Ling had cerebral palsy, a condition caused by damage that occurs in a young brain around the time of birth. As a result, Ling had problems speaking to the point where Weh had difficulty understanding him.

Despite being 10 years old at the time, Ling had never been to school and couldn’t read or write. Those around him labelled him “chqoot” – a Cambodian word translated as “stupid”. Ling's inability to communicate left him completely isolated.

But, when Weh met Ling for the first time, he could see that he wasn’t stupid. Perhaps he just had a problem with communication?

Using volunteers from Australia, Weh was able to organise basic training in speech therapy with Ling's community worker, Phearom. Little by little, Ling’s language started to improve until he was able to communicate with his family.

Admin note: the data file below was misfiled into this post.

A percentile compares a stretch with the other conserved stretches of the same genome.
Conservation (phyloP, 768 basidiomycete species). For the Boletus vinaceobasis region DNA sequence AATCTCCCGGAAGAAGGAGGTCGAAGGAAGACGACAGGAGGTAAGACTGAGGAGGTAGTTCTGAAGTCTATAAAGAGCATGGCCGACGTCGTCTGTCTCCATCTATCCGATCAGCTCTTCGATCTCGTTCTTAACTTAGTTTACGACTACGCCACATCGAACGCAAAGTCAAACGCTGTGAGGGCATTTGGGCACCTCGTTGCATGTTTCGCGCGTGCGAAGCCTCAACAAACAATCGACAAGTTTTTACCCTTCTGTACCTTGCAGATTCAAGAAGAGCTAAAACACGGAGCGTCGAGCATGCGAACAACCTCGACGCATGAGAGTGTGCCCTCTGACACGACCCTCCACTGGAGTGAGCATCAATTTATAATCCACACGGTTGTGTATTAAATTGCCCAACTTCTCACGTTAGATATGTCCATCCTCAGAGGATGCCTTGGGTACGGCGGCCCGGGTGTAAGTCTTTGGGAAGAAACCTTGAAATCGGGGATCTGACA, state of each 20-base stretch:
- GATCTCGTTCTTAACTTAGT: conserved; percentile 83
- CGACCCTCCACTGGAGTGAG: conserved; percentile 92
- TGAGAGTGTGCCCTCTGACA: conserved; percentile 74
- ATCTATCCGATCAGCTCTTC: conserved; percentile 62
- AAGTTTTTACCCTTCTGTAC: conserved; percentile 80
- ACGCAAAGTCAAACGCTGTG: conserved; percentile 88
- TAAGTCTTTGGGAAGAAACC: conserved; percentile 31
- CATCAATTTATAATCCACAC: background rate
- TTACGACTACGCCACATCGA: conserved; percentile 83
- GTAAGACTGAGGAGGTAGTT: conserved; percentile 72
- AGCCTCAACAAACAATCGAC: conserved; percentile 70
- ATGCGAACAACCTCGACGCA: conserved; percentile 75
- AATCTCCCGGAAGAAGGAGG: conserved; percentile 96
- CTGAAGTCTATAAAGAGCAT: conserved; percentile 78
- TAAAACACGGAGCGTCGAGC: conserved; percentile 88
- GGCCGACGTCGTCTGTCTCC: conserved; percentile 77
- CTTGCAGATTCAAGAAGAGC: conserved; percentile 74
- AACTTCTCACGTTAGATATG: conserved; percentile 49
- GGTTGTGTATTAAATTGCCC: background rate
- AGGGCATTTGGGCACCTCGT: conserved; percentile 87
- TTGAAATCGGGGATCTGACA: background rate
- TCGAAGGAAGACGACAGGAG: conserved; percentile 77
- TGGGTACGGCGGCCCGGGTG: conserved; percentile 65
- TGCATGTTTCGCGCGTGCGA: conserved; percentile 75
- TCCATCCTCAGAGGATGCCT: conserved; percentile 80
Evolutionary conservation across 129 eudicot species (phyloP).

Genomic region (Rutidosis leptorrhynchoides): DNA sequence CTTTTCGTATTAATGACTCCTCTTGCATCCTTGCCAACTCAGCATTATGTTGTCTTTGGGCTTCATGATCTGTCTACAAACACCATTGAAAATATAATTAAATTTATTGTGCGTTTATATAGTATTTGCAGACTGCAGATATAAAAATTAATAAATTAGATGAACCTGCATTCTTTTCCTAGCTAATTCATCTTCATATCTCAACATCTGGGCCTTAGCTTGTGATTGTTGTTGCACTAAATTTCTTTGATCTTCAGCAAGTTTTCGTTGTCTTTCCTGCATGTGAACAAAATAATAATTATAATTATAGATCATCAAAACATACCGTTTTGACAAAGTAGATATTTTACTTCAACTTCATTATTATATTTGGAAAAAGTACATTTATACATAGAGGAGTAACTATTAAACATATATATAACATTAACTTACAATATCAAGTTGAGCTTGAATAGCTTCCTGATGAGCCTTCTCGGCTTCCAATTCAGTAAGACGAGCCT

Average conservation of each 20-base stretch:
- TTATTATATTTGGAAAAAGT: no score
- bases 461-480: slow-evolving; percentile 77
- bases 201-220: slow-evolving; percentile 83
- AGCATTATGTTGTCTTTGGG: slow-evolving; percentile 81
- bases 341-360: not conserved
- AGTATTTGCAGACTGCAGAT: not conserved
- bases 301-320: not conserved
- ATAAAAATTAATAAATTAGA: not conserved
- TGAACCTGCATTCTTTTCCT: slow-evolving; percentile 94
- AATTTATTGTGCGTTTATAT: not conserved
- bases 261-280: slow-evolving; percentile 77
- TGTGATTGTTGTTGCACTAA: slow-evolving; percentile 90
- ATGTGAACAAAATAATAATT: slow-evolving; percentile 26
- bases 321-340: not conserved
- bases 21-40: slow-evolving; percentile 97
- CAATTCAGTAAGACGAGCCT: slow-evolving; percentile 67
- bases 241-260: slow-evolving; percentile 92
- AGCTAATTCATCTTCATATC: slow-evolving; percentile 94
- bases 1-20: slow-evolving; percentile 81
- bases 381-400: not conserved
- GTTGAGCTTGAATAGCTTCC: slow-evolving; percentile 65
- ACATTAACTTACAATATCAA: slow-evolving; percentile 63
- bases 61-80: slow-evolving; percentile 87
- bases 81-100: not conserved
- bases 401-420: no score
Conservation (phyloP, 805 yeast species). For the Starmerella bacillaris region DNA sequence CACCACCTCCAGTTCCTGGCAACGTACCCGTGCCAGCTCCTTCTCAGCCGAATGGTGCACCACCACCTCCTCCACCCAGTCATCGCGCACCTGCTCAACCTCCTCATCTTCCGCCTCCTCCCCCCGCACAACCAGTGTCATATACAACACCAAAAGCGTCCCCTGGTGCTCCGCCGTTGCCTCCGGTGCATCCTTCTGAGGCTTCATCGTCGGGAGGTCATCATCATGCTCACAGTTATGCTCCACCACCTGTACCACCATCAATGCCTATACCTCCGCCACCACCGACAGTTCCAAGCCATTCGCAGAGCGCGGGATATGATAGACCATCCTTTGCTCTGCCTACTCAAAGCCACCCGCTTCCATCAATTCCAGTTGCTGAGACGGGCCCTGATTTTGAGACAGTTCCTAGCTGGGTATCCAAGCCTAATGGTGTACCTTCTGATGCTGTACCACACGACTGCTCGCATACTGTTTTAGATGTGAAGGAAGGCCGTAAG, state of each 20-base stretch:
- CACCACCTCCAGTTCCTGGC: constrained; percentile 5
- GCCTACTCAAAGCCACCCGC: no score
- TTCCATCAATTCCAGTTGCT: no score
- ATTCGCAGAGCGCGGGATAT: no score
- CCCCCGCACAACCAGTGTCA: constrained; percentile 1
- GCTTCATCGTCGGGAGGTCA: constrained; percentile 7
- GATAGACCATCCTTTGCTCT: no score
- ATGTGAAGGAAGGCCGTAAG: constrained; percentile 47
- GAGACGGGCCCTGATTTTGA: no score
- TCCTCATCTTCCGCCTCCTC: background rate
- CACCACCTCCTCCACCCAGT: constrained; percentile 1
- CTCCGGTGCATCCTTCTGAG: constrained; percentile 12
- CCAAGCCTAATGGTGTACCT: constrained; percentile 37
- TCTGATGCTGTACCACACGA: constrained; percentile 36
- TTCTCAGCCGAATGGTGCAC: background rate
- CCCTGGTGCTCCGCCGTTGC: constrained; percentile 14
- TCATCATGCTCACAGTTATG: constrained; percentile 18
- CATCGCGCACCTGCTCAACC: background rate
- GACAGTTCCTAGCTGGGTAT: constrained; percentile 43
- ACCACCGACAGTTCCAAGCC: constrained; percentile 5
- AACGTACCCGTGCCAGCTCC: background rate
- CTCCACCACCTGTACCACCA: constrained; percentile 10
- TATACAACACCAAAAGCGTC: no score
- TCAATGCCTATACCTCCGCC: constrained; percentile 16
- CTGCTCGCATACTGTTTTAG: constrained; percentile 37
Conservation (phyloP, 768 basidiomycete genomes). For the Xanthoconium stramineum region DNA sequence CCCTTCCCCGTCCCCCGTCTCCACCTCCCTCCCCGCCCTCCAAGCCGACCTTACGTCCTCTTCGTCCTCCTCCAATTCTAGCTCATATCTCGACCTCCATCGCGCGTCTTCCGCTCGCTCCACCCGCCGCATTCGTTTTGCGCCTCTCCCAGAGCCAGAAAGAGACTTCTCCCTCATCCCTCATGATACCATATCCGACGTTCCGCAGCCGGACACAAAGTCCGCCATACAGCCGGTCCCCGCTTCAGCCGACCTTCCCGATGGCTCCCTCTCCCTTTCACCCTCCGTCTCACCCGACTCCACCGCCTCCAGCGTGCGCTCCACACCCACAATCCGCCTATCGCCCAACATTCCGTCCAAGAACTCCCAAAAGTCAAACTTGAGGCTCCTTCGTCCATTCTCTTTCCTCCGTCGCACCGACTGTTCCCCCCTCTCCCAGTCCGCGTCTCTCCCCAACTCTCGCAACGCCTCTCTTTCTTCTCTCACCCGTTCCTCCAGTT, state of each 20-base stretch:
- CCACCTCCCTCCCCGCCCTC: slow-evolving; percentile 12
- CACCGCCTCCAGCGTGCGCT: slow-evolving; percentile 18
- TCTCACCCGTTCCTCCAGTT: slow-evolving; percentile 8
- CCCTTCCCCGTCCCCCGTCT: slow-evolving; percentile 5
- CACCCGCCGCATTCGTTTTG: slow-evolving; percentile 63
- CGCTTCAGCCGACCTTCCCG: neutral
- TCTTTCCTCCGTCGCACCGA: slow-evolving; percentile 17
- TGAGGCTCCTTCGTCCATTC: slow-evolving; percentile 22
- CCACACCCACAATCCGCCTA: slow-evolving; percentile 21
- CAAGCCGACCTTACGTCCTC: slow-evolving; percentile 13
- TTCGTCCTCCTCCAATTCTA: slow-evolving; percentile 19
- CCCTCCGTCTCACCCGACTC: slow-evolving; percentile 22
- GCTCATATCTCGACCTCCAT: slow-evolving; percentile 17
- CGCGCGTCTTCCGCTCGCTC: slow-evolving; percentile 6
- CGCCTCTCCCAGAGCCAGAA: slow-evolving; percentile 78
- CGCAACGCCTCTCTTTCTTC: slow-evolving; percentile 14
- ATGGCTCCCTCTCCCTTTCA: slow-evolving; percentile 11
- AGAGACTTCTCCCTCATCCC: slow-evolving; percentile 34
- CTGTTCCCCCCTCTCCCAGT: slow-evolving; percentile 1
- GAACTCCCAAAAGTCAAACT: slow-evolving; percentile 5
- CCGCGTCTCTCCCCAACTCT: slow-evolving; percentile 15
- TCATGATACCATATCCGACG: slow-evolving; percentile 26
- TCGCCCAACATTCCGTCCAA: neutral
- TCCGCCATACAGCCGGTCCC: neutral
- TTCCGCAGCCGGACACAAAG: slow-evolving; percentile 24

After months of hard work, Ling’s speech improved so much that he was able to start school for the very first time. One year later, Ling wasn’t just participating in school - he was coming second in his class. Ling now jokes that he has “too many friends” and continues to thrive.

Through his work, Weh learned that there are thousands more children in Cambodia who live isolated because they are unable to communicate. It is estimated that 670,000 Cambodians need speech therapy, and yet there are currently no Cambodian speech therapists in the country.

In 2013, OIC Cambodia was established to tackle Cambodia’s overwhelming need for speech therapy services. OIC Australia supports the work of OIC Cambodia through fundraising and awareness campaigns. OIC builds the foundations that will establish sustainable speech therapy services in Cambodia.

This story was borrowed and adapted from OIC Australia.